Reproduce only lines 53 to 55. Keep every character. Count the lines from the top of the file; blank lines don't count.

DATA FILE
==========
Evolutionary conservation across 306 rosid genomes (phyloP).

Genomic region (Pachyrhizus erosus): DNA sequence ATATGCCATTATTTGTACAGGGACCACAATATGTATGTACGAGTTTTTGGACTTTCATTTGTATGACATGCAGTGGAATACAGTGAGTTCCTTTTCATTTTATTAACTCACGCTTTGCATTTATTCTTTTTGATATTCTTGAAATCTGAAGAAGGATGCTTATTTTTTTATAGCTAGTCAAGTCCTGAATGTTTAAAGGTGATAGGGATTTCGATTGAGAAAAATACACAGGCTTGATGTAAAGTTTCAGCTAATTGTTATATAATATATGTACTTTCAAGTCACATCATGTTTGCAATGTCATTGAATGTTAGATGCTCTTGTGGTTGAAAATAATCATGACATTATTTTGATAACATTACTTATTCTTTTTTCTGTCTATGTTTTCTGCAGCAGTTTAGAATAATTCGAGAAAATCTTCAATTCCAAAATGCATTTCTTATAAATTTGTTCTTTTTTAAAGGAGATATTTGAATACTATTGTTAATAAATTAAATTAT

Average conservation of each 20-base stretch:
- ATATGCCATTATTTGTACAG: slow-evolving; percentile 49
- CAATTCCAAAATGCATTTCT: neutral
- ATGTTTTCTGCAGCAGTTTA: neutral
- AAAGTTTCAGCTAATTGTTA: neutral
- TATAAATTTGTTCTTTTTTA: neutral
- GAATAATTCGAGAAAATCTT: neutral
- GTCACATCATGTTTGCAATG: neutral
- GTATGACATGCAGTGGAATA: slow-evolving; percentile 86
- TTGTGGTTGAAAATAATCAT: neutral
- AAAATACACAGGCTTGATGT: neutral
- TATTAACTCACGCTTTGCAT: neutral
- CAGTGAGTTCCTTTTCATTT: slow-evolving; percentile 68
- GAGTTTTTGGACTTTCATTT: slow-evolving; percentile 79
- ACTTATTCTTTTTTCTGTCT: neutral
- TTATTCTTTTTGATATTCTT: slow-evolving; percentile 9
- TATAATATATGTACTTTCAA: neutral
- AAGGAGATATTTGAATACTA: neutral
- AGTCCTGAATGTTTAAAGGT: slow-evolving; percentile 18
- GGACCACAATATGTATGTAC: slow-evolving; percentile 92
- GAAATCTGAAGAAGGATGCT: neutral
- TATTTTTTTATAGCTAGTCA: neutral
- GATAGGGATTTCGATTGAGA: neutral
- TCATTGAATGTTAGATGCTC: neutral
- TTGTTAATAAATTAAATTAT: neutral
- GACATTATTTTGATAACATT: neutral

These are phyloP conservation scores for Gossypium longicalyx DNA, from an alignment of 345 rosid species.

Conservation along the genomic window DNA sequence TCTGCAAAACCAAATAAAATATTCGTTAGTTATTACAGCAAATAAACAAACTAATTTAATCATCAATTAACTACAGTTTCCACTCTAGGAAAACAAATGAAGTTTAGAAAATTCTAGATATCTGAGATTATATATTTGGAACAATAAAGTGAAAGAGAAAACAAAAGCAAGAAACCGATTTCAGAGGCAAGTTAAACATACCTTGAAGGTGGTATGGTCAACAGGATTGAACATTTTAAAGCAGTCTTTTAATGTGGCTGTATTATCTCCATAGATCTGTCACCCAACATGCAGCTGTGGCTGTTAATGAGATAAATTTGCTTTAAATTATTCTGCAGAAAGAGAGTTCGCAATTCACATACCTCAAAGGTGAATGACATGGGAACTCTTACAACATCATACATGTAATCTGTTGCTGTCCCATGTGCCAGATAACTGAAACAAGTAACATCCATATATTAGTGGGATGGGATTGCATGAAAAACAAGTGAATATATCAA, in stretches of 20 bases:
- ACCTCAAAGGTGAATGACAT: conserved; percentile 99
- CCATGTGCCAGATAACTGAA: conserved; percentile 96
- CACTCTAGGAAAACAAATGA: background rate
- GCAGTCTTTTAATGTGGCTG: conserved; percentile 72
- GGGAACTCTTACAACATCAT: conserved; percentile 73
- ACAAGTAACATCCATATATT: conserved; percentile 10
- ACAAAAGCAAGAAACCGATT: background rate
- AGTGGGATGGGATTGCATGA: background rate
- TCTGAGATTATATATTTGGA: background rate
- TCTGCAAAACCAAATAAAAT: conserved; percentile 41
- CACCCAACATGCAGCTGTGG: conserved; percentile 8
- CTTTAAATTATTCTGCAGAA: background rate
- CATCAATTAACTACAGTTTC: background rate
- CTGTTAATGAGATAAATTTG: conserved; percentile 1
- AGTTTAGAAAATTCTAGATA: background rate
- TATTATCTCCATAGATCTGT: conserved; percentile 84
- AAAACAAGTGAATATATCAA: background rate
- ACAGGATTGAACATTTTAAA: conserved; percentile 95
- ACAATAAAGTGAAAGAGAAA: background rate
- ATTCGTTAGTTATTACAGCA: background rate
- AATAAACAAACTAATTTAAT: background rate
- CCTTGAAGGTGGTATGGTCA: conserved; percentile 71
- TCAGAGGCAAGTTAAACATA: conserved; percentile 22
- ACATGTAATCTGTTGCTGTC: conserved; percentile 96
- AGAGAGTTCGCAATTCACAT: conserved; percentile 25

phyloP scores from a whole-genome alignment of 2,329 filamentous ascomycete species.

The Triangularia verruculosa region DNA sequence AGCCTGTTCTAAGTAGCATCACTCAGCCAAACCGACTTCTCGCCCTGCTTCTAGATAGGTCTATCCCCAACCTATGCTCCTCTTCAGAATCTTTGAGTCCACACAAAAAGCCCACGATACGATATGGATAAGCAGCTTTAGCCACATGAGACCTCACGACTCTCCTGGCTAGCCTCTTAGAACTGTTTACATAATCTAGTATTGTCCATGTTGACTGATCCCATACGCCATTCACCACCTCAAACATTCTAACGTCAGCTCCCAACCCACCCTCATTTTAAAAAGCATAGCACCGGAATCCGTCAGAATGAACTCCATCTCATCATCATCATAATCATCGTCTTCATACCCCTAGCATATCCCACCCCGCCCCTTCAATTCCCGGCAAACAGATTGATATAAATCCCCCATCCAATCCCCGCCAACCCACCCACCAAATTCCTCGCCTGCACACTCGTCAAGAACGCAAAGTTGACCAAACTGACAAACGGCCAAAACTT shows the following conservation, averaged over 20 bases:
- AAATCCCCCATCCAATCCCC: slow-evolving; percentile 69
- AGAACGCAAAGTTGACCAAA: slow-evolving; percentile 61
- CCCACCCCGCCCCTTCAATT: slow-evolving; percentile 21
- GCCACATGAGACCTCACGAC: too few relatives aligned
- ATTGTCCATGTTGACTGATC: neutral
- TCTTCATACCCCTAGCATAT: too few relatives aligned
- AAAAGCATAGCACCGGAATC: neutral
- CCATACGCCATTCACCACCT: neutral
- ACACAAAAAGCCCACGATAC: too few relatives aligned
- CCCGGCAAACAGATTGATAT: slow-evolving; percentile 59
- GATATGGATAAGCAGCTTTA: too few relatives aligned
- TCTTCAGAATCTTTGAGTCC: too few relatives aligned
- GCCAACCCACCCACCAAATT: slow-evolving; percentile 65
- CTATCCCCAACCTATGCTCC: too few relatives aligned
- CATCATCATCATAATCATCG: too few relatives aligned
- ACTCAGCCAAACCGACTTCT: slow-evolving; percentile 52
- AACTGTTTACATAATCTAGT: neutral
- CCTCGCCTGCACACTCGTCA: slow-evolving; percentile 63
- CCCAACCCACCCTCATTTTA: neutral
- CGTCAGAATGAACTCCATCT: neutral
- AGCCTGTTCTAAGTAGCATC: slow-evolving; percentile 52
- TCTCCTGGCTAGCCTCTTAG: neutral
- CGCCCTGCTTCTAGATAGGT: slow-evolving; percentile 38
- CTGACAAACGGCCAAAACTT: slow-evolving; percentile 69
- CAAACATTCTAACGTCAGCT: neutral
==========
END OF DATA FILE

- TCAGAGGCAAGTTAAACATA: conserved; percentile 22
- ACATGTAATCTGTTGCTGTC: conserved; percentile 96
- AGAGAGTTCGCAATTCACAT: conserved; percentile 25